Deutsche Oper Berlin tickets 3 March 2024 - Parsifal | GoComGo.com

Parsifal

Deutsche Oper Berlin, Berlin, Germany
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Important Info
Type: Opera
City: Berlin, Germany
Starts at: 17:00
Acts: 3
Intervals: 2
Duration: 5h 30min
Sung in: German
Titles in: German,English
Cast
Performers
Bass: Andrew Harris (Titurel)
Chorus: Children`s choir of the Deutsche Oper Berlin
Chorus: Chorus of the Deutsche Oper Berlin
Conductor: Donald Runnicles
Bass: Günther Groissböck (Gurnemanz)
Mezzo-Soprano: Irene Roberts (Kundry)
Baritone: Joachim Goltz (Klingsor)
Baritone: Jordan Shanahan (Amfortas)
Tenor: Klaus Florian Vogt (Parsifal)
Ballet company: Opera Ballet of the Deutsche Oper Berlin
Orchestra: Orchestra of the Deutsche Oper Berlin
Creators
Composer: Richard Wagner
Sets: Conrad Moritz Reinhardt
Costume designer: Kathi Maurer
Scenography: Philipp Stölzl
Stage Director: Philipp Stölzl
Librettist: Richard Wagner
Lighting Designer: Ulrich Niepel
Poet: Wolfram von Eschenbach
Overview

The premiere of Richard Wagner's PARSIFAL, his "Bühnenweihfestspiel" or 'festival drama for the consecration of the stage', represented the climax of festivities to mark the 100th anniversary of the Deutsche Oper Berlin. General Music Director Donald Runnicles teams up with film and opera director Philipp Stölzl, who has twice come up with spectacular and suggestive images for the works of Richard Wagner - in 2009 with THE FLYING DUTCHMAN at the Theater Basel and in 2010 with RIENZI at the Deutsche Oper Berlin.

Richard Wagner's PARSIFAL tells the story of a "pure-hearted fool", who is unaware of his vocation and true nature. Parsifal is caught between two opposing worlds - the ascetic society of the Knights of the Holy Grail and Klingsor's erotically charged magic garden. There, Parsival attains enlightenment from the kiss of a woman and is able to gain redemption for Amfortas, the suffering Grail king, and the Knights of the Grail. Borrowing freely from a diverse range of sagas, Christian and Buddhist motifs and Schopenhauer's ideas, Richard Wagner created his own mythical tale. Wagner, too, was plagued for decades by a fear of disaster and a constant thirst for redemption. With his PARSIFAL he addressed head-on the question of redemption, both private and social, and conjured his own utopia in the chaste, male world of the Knights of the Grail.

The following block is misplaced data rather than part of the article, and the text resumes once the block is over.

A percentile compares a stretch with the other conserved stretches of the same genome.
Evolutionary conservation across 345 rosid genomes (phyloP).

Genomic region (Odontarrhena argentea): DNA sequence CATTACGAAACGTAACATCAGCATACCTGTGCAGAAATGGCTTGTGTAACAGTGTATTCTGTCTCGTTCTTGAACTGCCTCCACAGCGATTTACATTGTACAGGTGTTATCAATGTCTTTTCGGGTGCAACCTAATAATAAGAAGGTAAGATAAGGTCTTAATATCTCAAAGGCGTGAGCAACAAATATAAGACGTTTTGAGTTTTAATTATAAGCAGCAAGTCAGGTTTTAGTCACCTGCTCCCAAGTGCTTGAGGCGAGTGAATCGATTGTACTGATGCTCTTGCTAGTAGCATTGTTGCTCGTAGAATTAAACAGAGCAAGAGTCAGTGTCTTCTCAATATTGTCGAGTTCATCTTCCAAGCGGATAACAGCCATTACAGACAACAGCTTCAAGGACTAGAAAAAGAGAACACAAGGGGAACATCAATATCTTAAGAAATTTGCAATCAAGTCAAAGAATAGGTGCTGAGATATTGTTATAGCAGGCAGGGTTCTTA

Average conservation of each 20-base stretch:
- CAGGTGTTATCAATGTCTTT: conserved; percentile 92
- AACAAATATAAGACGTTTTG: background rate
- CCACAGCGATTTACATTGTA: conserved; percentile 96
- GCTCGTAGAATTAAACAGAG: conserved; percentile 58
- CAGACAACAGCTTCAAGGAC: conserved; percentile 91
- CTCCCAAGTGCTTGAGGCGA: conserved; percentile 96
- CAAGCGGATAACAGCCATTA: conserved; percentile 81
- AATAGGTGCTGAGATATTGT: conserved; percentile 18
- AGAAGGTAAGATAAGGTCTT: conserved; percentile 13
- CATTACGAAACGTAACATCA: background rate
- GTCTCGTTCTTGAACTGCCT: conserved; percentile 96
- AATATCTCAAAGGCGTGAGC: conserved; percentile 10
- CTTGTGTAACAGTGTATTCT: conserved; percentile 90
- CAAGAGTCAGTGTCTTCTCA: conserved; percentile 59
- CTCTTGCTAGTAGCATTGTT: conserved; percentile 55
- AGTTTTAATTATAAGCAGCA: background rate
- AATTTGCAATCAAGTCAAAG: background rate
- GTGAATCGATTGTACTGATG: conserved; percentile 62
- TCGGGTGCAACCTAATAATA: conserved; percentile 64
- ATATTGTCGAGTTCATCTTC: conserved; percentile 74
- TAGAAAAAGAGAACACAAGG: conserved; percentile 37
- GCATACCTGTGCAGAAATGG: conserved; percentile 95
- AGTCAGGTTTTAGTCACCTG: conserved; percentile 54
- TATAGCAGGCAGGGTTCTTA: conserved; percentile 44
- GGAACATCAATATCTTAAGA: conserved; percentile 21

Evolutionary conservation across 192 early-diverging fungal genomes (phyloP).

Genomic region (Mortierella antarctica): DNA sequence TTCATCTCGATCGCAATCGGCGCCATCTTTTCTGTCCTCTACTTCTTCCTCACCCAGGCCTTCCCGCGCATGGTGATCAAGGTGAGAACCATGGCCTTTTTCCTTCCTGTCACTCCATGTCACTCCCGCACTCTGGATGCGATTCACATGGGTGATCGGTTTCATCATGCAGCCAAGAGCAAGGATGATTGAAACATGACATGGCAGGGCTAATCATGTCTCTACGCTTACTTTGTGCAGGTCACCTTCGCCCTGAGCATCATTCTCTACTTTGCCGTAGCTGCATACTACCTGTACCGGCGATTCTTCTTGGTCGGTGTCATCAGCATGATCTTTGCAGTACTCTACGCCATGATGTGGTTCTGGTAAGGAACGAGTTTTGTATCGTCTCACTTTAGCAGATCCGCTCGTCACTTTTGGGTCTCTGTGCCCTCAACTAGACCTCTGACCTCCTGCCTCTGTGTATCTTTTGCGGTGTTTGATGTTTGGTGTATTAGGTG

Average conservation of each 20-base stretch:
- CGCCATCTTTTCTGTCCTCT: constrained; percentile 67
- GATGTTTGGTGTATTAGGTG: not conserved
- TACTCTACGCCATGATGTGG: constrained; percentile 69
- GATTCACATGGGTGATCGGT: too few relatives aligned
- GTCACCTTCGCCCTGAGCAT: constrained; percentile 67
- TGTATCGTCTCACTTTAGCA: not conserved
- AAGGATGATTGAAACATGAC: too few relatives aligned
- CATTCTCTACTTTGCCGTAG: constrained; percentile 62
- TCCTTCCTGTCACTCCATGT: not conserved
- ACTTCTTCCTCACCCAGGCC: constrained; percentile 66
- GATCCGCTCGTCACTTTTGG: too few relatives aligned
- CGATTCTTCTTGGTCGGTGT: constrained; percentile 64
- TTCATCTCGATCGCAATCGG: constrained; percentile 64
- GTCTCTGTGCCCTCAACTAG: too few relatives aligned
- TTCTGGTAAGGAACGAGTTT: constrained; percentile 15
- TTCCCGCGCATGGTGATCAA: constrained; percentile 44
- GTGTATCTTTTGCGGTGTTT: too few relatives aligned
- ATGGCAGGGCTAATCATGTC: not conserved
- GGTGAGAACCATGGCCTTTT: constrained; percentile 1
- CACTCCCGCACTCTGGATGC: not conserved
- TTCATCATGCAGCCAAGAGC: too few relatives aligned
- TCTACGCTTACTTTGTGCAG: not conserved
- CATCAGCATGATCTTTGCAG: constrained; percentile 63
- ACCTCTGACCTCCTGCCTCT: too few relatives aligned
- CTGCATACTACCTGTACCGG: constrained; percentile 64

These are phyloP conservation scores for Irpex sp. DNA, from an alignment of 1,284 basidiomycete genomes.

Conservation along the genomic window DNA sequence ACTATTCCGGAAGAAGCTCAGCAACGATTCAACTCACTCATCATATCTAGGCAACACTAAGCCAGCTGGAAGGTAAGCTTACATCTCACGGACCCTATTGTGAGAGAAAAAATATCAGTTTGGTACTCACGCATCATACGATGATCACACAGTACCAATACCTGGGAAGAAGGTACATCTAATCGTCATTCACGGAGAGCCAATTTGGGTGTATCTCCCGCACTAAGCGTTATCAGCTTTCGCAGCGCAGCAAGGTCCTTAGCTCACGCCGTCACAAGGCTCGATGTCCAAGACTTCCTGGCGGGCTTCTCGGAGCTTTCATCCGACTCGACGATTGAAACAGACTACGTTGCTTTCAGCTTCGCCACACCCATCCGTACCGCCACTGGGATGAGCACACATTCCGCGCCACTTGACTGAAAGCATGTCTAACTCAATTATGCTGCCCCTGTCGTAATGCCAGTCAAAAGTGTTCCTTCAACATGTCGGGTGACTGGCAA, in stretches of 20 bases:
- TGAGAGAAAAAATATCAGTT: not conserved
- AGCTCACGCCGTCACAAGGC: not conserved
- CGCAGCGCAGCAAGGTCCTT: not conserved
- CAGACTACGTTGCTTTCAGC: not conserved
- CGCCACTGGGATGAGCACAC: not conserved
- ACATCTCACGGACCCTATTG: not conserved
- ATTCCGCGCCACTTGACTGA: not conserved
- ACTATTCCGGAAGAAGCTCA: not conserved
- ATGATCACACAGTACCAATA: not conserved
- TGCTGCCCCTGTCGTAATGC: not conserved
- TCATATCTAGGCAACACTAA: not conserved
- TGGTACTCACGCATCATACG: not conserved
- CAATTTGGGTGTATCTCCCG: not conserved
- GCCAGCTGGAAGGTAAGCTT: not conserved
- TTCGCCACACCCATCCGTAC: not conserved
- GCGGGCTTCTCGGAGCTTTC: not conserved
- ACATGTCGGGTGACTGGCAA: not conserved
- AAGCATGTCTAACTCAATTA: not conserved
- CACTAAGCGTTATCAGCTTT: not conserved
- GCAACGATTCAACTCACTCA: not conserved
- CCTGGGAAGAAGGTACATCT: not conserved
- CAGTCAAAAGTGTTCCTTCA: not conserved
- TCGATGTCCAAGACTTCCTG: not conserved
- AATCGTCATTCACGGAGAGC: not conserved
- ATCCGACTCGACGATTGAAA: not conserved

History
Premiere of this production: 26 July 1882, Bayreuth Festspielhaus

Parsifal is an opera in three acts by German composer Richard Wagner. It is loosely based on Parzival by Wolfram von Eschenbach, a 13th-century epic poem of the Arthurian knight Parzival (Percival) and his quest for the Holy Grail (12th century).

Venue Info

Deutsche Oper Berlin - Berlin
Location   Bismarckstraße 35

Venue's Capacity: 1698

The Deutsche Oper Berlin is an opera company located in the Charlottenburg district of Berlin, Germany. The resident building is the country's second-largest opera house and also home to the Berlin State Ballet. Since 2004 the Deutsche Oper Berlin, like the Staatsoper Unter den Linden (Berlin State Opera), the Komische Oper Berlin, the Berlin State Ballet, and the Bühnenservice Berlin (Stage and Costume Design), has been a member of the Berlin Opera Foundation.

The company's history goes back to the Deutsches Opernhaus built by the then independent city of Charlottenburg—the "richest town of Prussia"—according to plans designed by Heinrich Seeling from 1911. It opened on November 7, 1912 with a performance of Beethoven's Fidelio, conducted by Ignatz Waghalter. In 1925, after the incorporation of Charlottenburg by the 1920 Greater Berlin Act, the name of the resident building was changed to Städtische Oper (Municipal Opera).